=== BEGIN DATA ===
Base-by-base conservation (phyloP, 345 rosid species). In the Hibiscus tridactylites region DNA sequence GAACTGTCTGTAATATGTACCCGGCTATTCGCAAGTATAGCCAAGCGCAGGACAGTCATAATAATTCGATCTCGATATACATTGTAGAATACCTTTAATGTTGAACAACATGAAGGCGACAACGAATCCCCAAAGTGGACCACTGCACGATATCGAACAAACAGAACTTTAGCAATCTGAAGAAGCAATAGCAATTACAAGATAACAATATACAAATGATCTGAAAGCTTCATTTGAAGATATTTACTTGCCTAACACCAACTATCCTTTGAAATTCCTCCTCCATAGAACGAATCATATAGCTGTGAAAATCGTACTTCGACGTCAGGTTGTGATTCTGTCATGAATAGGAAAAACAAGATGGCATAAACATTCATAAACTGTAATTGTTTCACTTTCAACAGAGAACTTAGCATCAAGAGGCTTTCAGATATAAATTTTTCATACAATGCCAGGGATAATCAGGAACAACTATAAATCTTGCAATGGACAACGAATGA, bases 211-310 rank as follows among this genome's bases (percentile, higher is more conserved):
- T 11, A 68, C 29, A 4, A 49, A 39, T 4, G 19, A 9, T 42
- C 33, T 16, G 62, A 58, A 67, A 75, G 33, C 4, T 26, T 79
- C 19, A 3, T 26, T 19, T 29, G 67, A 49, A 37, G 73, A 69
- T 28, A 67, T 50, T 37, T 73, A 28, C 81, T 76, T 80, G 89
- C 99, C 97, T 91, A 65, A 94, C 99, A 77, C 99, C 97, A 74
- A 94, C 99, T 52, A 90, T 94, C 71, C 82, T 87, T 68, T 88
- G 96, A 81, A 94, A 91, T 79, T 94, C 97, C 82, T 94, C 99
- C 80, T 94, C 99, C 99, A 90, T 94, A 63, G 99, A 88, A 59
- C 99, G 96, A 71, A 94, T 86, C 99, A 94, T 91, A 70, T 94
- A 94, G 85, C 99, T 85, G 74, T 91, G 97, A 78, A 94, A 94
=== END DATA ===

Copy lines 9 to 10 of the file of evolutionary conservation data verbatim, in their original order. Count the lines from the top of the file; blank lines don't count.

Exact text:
- C 80, T 94, C 99, C 99, A 90, T 94, A 63, G 99, A 88, A 59
- C 99, G 96, A 71, A 94, T 86, C 99, A 94, T 91, A 70, T 94